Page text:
‘Frontier’s’ Rough Journey

Library of Congress Book Published Despite Many Setbacks

Posted November 3, 2003 at 3:04pm

Richard Clements hadn’t received a copy of his book when he took an interview for the latest Library of Congress publication, “Books on the Frontier: Print Culture in the American West, 1763-1875.” But after a difficult journey from manuscript to published work, the author is glad that the work is now available to the public.

“Books on the Frontier” was originally part of the Library of Congress Classics series, a collection of eight coffee table-type books — large, hard-cover and laden with glossy, four-color photos. It was meant to complement another work in the series, “The Book of America,” also by Clements, who is a special collections librarian at the University of Kansas.

The original manuscript of “Books on the Frontier” was completed in 1997 when it was on the verge of being a casualty of a contract gone sour. Before editing and illustration selection was completed, Fulcrum Publishing, which partnered with the Library of Congress to publish the Classics series, dropped the contract in 1998 to focus on books exclusively on the West, “largely western gardening,” said Ralph Eubanks, director of publishing at the Library.

“When the contract was released, [the publishing department] decided to reconceptualize [the book] from a big, glossy, four-color book to one that was two-color,” Eubanks said. “The look and feel is different from what we started off with, but I think the content is much stronger.”

The Classics is one of many series published by the Library of Congress. The Library publishes an average of five to 10 books each year, as well as 26 to 30 products such as calendars and knowledge cards.

“Our whole idea is to make the collections of the Library accessible to the public through what we publish,” Eubanks said.

“Books on the Frontier” bridges many collections but mainly draws from the rare books, prints and photography, and geography and maps collections.

The series chronicles America’s development and supplements the text with images from the Library’s collections. Other books in the series include “Celebration of American Food,” “Mapping the Civil War” and “Americans on the Move.”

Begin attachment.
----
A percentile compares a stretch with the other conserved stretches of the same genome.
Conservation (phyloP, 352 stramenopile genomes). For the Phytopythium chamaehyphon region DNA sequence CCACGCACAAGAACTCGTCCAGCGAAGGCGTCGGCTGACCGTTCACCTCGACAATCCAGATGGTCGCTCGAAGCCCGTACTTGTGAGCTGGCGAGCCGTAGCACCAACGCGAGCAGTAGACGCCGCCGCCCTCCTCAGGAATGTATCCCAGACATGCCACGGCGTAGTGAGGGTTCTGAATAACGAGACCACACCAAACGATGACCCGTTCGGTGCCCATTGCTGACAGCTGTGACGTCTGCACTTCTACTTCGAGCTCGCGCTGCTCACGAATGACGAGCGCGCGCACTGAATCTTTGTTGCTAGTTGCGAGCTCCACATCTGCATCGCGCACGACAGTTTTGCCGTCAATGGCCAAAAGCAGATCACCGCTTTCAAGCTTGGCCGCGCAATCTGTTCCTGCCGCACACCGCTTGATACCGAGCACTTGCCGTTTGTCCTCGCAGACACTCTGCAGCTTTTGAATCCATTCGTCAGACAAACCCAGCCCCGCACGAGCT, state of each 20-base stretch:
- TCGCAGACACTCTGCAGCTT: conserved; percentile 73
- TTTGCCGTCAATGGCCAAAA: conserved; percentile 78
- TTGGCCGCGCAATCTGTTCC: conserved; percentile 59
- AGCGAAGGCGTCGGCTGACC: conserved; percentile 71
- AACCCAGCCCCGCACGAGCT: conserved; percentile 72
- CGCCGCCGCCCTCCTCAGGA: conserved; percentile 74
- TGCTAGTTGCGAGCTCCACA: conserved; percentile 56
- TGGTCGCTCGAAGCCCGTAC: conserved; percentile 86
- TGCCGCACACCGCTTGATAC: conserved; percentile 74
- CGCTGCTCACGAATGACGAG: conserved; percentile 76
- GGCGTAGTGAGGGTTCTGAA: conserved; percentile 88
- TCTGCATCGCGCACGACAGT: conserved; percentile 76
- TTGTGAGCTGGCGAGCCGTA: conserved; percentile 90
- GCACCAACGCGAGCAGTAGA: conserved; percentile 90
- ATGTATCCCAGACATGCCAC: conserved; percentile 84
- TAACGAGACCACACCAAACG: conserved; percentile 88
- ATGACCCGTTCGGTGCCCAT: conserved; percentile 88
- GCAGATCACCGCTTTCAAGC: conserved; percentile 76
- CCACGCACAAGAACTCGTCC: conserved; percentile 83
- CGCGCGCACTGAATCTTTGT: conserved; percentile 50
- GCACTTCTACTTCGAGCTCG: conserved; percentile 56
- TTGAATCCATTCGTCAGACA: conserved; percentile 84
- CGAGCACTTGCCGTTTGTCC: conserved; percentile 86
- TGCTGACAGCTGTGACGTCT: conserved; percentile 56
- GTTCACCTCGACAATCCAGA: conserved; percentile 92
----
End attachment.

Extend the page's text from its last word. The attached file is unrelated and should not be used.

After an eight-year process, “Books on the Frontier” was released to the public on Nov. 1. The 140-page hardcover book includes 72 duotone illustrations — all from collections at the Library of Congress — including the cover illustration that depicts an unusual Buffalo Bill.

“The image on the cover is one of the earliest depictions of Buffalo Bill,” said Clements, who discovered the photograph while searching the Library of Congress. “I like it because it’s wrong — it’s the fictional Buffalo Bill rather than the photographic one that everyone knows.”

Other images include one of the first tune books printed in the West, captivity narratives (tales of capture by American Indians), guidebooks and other rare items. Clements handpicked each image.

“It was a lot of fun,” he said. “Working with the Library of Congress is just stunning … you go in and they put all of their resources at your beck and call.”

The first four chapters focus on the progress of publishing on the American frontier and the people who made it happen, including Thomas Hart Benton, who became editor of the St. Louis Enquirer in 1818 and later went on to be a U.S. Senator.

“What I tried to do was find various people and various walks of life in the book trade that were emblematic or typical,” Clements said. “But it’s the fifth chapter that I find most intriguing.”

Titled “The Frontier in Books,” the fifth chapter describes reading about the frontier while experiencing it firsthand. In other words, “You’ve got a book written about Daniel Boone while Daniel Boone was alive … where he could react to it,” Clements said.

Besides Boone, Buffalo Bill and Davy Crockett were among the living legends of the time. Buffalo Bill alone inspired more than 1,700 publications in the United States and several hundred more in countries such as England, Italy, France and Sweden.

“The dime novels about Buffalo Bill were the TV of the day … they were good, wholesome books with the frontier values of self-sufficiency and resilience,” said Clements.

This topic has fascinated Clements to the point that he hopes to write another book expanding on the fifth chapter of “Books on the Frontier.”

“Once you start going and a project is working it has an organic quality to it. It has a life of its own and can go in directions you never thought it would. Writing history can be that way.”